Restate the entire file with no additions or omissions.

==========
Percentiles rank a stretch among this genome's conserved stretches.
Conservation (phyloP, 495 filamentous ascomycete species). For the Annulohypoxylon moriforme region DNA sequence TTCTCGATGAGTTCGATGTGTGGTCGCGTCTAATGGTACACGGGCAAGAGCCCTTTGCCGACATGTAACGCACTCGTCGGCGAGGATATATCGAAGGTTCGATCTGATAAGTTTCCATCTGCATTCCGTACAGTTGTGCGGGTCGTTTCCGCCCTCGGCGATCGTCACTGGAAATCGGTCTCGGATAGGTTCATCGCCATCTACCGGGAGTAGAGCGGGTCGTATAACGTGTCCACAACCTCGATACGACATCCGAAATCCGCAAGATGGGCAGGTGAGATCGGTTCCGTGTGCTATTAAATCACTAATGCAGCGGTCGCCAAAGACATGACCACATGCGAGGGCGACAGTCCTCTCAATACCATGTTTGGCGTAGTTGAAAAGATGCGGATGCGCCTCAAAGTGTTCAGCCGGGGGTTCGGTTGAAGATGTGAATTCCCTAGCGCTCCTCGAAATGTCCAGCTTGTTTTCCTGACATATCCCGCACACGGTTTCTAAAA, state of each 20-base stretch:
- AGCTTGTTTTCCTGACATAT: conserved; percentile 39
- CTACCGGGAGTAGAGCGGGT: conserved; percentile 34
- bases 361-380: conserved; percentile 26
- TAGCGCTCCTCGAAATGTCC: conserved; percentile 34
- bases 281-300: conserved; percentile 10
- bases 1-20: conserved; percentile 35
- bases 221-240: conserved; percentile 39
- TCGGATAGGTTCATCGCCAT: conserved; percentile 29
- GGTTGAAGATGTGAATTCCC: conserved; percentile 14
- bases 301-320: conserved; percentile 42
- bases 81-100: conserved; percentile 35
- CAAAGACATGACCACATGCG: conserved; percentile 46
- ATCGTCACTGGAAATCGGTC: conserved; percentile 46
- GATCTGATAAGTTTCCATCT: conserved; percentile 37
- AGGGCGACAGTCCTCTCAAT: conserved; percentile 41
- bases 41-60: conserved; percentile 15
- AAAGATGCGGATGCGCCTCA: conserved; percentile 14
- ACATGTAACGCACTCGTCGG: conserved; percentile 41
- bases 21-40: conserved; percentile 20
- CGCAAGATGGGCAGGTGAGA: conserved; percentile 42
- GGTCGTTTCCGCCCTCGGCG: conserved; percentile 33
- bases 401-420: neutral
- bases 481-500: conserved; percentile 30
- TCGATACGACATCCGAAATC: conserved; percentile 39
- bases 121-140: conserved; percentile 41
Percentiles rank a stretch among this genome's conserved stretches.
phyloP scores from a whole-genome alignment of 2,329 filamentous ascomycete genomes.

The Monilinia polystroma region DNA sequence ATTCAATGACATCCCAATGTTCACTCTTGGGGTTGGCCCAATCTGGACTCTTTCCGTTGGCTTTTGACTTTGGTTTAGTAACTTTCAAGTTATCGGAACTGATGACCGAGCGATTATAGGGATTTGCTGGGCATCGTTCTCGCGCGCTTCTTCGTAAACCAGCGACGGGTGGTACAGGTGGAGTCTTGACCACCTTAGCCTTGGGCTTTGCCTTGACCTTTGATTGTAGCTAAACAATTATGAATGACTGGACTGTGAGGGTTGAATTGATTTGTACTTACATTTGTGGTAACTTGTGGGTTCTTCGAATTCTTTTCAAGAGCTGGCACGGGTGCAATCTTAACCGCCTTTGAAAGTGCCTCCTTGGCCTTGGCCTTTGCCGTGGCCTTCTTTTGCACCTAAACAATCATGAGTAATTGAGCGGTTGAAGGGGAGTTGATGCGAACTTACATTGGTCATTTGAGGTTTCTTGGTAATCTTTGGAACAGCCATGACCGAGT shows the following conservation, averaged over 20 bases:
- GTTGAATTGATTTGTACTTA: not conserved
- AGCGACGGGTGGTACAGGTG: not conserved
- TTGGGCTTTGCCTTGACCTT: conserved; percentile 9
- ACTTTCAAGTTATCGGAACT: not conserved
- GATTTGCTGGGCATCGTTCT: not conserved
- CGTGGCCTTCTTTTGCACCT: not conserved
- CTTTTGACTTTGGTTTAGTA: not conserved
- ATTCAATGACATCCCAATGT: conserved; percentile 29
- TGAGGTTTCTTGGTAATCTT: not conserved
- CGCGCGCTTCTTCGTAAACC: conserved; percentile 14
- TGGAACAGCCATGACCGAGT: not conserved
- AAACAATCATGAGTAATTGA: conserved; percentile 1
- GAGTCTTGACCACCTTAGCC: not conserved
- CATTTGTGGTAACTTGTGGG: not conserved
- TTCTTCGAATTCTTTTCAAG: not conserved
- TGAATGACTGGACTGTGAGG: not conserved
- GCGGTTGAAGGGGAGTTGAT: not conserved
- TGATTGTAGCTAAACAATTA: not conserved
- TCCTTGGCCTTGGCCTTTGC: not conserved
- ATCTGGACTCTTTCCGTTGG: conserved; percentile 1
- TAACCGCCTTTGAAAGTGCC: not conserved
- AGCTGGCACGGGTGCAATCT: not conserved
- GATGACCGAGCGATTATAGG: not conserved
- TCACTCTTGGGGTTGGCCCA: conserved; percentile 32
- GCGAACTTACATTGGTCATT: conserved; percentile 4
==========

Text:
Percentiles rank a stretch among this genome's conserved stretches.
Conservation (phyloP, 495 filamentous ascomycete species). For the Annulohypoxylon moriforme region DNA sequence TTCTCGATGAGTTCGATGTGTGGTCGCGTCTAATGGTACACGGGCAAGAGCCCTTTGCCGACATGTAACGCACTCGTCGGCGAGGATATATCGAAGGTTCGATCTGATAAGTTTCCATCTGCATTCCGTACAGTTGTGCGGGTCGTTTCCGCCCTCGGCGATCGTCACTGGAAATCGGTCTCGGATAGGTTCATCGCCATCTACCGGGAGTAGAGCGGGTCGTATAACGTGTCCACAACCTCGATACGACATCCGAAATCCGCAAGATGGGCAGGTGAGATCGGTTCCGTGTGCTATTAAATCACTAATGCAGCGGTCGCCAAAGACATGACCACATGCGAGGGCGACAGTCCTCTCAATACCATGTTTGGCGTAGTTGAAAAGATGCGGATGCGCCTCAAAGTGTTCAGCCGGGGGTTCGGTTGAAGATGTGAATTCCCTAGCGCTCCTCGAAATGTCCAGCTTGTTTTCCTGACATATCCCGCACACGGTTTCTAAAA, state of each 20-base stretch:
- AGCTTGTTTTCCTGACATAT: conserved; percentile 39
- CTACCGGGAGTAGAGCGGGT: conserved; percentile 34
- bases 361-380: conserved; percentile 26
- TAGCGCTCCTCGAAATGTCC: conserved; percentile 34
- bases 281-300: conserved; percentile 10
- bases 1-20: conserved; percentile 35
- bases 221-240: conserved; percentile 39
- TCGGATAGGTTCATCGCCAT: conserved; percentile 29
- GGTTGAAGATGTGAATTCCC: conserved; percentile 14
- bases 301-320: conserved; percentile 42
- bases 81-100: conserved; percentile 35
- CAAAGACATGACCACATGCG: conserved; percentile 46
- ATCGTCACTGGAAATCGGTC: conserved; percentile 46
- GATCTGATAAGTTTCCATCT: conserved; percentile 37
- AGGGCGACAGTCCTCTCAAT: conserved; percentile 41
- bases 41-60: conserved; percentile 15
- AAAGATGCGGATGCGCCTCA: conserved; percentile 14
- ACATGTAACGCACTCGTCGG: conserved; percentile 41
- bases 21-40: conserved; percentile 20
- CGCAAGATGGGCAGGTGAGA: conserved; percentile 42
- GGTCGTTTCCGCCCTCGGCG: conserved; percentile 33
- bases 401-420: neutral
- bases 481-500: conserved; percentile 30
- TCGATACGACATCCGAAATC: conserved; percentile 39
- bases 121-140: conserved; percentile 41
Percentiles rank a stretch among this genome's conserved stretches.
phyloP scores from a whole-genome alignment of 2,329 filamentous ascomycete genomes.

The Monilinia polystroma region DNA sequence ATTCAATGACATCCCAATGTTCACTCTTGGGGTTGGCCCAATCTGGACTCTTTCCGTTGGCTTTTGACTTTGGTTTAGTAACTTTCAAGTTATCGGAACTGATGACCGAGCGATTATAGGGATTTGCTGGGCATCGTTCTCGCGCGCTTCTTCGTAAACCAGCGACGGGTGGTACAGGTGGAGTCTTGACCACCTTAGCCTTGGGCTTTGCCTTGACCTTTGATTGTAGCTAAACAATTATGAATGACTGGACTGTGAGGGTTGAATTGATTTGTACTTACATTTGTGGTAACTTGTGGGTTCTTCGAATTCTTTTCAAGAGCTGGCACGGGTGCAATCTTAACCGCCTTTGAAAGTGCCTCCTTGGCCTTGGCCTTTGCCGTGGCCTTCTTTTGCACCTAAACAATCATGAGTAATTGAGCGGTTGAAGGGGAGTTGATGCGAACTTACATTGGTCATTTGAGGTTTCTTGGTAATCTTTGGAACAGCCATGACCGAGT shows the following conservation, averaged over 20 bases:
- GTTGAATTGATTTGTACTTA: not conserved
- AGCGACGGGTGGTACAGGTG: not conserved
- TTGGGCTTTGCCTTGACCTT: conserved; percentile 9
- ACTTTCAAGTTATCGGAACT: not conserved
- GATTTGCTGGGCATCGTTCT: not conserved
- CGTGGCCTTCTTTTGCACCT: not conserved
- CTTTTGACTTTGGTTTAGTA: not conserved
- ATTCAATGACATCCCAATGT: conserved; percentile 29
- TGAGGTTTCTTGGTAATCTT: not conserved
- CGCGCGCTTCTTCGTAAACC: conserved; percentile 14
- TGGAACAGCCATGACCGAGT: not conserved
- AAACAATCATGAGTAATTGA: conserved; percentile 1
- GAGTCTTGACCACCTTAGCC: not conserved
- CATTTGTGGTAACTTGTGGG: not conserved
- TTCTTCGAATTCTTTTCAAG: not conserved
- TGAATGACTGGACTGTGAGG: not conserved
- GCGGTTGAAGGGGAGTTGAT: not conserved
- TGATTGTAGCTAAACAATTA: not conserved
- TCCTTGGCCTTGGCCTTTGC: not conserved
- ATCTGGACTCTTTCCGTTGG: conserved; percentile 1
- TAACCGCCTTTGAAAGTGCC: not conserved
- AGCTGGCACGGGTGCAATCT: not conserved
- GATGACCGAGCGATTATAGG: not conserved
- TCACTCTTGGGGTTGGCCCA: conserved; percentile 32
- GCGAACTTACATTGGTCATT: conserved; percentile 4